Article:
Confined Space Entry Safety

Most construction work is done in well-ventilated areas. Under normal circumstances, even trenches are not considered confined or enclosed spaces. There is enough natural ventilation. But a trench, as well as other enclosed areas at construction sites, can be deadly. Such areas are subject to the accumulation of toxic or flammable contaminants or can develop an oxygen deficiency (containing less than 19.5 percent oxygen).

To ensure employee safety in confined spaces you must:

  • Be aware of areas where hazardous atmospheres exist or could reasonably be expected to exist (hazard recognition).
  •  Comply with any specific regulations that apply to work in dangerous or potentially dangerous areas.

 

A confined space in the construction industry, as defined by OSHA, is any space having a limited means of getting out, and which is subject to the accumulation of toxic or flammable contaminants or has an oxygen deficient atmosphere.

Confined or enclosed spaces include, but are not limited to, such spaces as:

  • storage tanks,
  • process vessels,
  • bins,
  • boilers,
  • ventilation or exhaust ducts,
  • sewers,
  • underground utility vaults,
  • tunnels,
  • pipelines,
  • and open top spaces more than four feet deep such as pits, tubs, vaults, and vessels.

Are Trench Excavations Confined Spaces

The answer to this question is not as obvious as you may think. Let’s review some terminology. By OSHA definition, a confined space means the space is:

  • large enough and so configured that an employee can enter and perform assigned work;
  • has limited or restricted means for entry or exit;
  • is not designed for continuous employee occupancy.

A trench excavation would certainly seem to meet the confined space criteria. By OSHA definition, a trench excavation means; made below the surface of the ground;

  • a narrow excavation (in relation to its length)
  • in general, the depth is greater than the width;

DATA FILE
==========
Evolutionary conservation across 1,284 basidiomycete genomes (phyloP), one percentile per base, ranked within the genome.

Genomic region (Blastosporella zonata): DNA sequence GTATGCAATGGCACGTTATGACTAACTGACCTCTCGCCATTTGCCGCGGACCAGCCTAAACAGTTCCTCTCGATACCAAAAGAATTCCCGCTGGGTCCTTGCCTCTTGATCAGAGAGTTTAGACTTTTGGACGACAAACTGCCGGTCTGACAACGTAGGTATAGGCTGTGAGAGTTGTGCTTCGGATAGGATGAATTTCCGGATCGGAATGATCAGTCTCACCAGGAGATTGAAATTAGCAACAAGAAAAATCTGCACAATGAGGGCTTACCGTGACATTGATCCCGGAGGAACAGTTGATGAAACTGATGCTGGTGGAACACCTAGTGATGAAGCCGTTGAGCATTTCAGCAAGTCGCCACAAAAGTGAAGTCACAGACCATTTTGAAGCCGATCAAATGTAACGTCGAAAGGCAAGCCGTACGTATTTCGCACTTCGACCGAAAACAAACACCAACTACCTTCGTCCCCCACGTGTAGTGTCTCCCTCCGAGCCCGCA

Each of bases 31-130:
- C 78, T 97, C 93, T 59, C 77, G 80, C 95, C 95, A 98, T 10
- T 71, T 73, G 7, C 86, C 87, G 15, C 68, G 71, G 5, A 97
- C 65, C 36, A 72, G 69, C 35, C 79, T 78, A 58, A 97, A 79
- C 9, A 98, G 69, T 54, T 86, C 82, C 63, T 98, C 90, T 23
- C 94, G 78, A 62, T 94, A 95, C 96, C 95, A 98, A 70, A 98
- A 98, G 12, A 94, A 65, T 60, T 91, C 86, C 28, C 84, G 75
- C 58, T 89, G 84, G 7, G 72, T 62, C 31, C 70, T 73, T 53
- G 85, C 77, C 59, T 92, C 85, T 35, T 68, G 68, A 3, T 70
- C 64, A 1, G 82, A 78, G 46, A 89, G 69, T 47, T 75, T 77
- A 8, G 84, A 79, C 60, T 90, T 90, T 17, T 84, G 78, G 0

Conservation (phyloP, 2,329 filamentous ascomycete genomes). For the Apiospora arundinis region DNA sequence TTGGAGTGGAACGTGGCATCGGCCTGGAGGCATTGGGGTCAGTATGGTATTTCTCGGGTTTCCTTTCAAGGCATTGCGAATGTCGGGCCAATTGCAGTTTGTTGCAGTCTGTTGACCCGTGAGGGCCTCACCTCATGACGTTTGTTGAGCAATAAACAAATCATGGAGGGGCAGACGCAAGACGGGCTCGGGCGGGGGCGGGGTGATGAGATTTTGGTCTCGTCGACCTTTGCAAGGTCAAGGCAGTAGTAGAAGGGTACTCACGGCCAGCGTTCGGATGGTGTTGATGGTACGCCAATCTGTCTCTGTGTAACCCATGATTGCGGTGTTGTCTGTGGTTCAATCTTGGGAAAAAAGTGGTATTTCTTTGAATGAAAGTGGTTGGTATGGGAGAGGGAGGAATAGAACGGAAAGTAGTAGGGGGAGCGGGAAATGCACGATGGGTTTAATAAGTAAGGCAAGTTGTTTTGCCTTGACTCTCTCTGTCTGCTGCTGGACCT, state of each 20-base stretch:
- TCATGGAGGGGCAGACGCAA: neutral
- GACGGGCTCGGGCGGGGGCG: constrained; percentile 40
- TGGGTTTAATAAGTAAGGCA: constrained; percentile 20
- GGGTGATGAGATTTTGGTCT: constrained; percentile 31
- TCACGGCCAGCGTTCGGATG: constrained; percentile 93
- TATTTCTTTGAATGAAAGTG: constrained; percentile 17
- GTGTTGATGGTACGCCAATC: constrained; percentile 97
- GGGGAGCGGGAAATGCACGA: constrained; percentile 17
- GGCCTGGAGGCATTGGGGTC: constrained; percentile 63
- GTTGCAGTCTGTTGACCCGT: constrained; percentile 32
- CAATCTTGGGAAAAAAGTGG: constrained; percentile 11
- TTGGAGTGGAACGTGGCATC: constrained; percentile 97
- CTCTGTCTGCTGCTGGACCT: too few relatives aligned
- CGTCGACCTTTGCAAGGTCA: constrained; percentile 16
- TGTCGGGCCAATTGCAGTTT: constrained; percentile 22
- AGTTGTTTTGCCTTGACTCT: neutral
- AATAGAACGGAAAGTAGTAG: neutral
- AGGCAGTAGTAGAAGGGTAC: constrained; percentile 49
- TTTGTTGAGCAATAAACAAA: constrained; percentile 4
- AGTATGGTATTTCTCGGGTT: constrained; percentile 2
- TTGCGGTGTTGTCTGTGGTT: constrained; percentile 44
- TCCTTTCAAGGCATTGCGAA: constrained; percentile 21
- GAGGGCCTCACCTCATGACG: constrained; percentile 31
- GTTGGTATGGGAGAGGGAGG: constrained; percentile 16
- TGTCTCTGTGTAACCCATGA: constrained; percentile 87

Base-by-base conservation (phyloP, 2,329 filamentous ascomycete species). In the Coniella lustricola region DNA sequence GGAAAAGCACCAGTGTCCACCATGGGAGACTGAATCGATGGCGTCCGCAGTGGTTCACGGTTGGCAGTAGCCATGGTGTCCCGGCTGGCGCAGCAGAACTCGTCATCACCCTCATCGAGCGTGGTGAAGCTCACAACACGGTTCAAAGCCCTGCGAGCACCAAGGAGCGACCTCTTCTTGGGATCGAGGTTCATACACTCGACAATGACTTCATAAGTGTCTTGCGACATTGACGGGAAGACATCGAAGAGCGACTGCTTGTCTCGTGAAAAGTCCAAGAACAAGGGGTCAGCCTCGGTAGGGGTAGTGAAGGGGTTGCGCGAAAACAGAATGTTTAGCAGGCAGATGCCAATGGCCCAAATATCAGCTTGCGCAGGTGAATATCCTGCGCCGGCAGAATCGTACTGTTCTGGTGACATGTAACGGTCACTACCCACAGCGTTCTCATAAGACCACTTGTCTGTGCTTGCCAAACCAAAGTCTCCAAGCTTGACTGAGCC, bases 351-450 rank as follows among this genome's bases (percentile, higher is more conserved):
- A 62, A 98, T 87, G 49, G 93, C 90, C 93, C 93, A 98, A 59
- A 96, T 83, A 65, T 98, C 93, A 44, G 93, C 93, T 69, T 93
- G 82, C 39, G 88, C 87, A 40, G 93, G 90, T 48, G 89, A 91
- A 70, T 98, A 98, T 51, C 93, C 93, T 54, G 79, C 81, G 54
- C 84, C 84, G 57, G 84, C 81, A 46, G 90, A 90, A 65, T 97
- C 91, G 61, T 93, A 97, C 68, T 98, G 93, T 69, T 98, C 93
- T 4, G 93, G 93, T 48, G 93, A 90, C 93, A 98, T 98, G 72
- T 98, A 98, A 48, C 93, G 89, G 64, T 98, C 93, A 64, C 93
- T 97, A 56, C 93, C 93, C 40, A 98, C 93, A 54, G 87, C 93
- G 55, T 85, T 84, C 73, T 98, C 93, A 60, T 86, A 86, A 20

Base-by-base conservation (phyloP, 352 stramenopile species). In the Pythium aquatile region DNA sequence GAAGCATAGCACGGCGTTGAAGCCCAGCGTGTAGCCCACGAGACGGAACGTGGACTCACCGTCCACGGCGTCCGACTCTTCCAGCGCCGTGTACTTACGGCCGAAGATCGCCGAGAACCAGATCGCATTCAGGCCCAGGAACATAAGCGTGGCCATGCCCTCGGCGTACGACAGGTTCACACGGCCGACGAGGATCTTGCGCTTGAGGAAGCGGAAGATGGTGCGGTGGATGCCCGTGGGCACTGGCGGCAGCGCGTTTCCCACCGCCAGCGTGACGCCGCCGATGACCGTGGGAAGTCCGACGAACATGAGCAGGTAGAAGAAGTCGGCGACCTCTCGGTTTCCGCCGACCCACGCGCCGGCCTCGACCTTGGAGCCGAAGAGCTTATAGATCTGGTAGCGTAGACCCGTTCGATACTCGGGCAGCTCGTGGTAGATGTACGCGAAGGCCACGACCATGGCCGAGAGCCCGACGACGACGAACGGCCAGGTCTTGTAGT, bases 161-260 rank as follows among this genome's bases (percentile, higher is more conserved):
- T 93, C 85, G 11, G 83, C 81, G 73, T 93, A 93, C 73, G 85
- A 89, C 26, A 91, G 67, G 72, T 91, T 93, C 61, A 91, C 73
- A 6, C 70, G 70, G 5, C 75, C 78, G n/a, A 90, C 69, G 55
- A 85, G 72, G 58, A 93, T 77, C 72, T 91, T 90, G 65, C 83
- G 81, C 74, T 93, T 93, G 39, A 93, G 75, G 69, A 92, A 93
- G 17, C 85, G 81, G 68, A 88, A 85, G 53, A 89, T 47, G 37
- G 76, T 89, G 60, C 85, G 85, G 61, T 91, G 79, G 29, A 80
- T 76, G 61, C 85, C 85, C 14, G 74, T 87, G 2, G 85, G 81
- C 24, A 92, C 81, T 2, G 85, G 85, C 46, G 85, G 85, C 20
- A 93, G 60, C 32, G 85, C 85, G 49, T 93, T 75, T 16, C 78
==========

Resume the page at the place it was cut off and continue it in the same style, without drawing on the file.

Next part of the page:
• but the width of a trench (measured at the bottom) is not greater than 15 feet.

 

How Does a Permit-Required Confined Space relate to a trench excavation?

A permit-required confined space has one or more of the following characteristics:

(1) Contains or has the potential to contain a hazardous atmosphere.

 Oxygen deficient, toxic, or flammable atmospheres can occur in trenches, displacing the normal air. Some of the most common gases of concern are carbon monoxide, methane, and hydrogen sulfide. These gases should be suspected whenever trenches are near combustion engines, sewage lines, landfills, swamps, leaking underground storage tanks, or when decomposing organic matter is nearby. Hydrogen sulfide is heavier than air and may fill the trench starting from the bottom. OSHA law states that if hazardous atmospheres could reasonably be expected to exist, the atmospheres shall be tested before employees enter excavations greater than 4 feet in depth.

(2) Contains a material that has the potential for engulfing an entrant.

(3) Has an internal configuration such that an entrant could be trapped or asphyxiated by inwardly converging walls or by a floor which slopes downward and tapers to a smaller cross-section.

Trenches without adequate sloping, or other protection from collapse, create potential for entrants to be engulfed in a cave-in of the surrounding earth. Excessive rain water, ground water, or liquid from leaking or damaged pipes also may create conditions for engulfing trench entrants, which meets the criteria for both 2 and 3 above.

(4) Contains any other recognized serious safety or health hazard.

 In addition, access into trenches over 4 feet in depth can usually be accomplished only by ladder, which poses known risks of slipping and falling. Entrants could also be struck by excavation machinery or by falling materials from overhead.

By now you realize that a trench excavation may indeed present many of the hazards of a permit-required confined space.

In general practice, all trench excavations over 4 feet in depth should be considered as confined spaces until all of the potential, associated hazards have been ruled out by a competent person.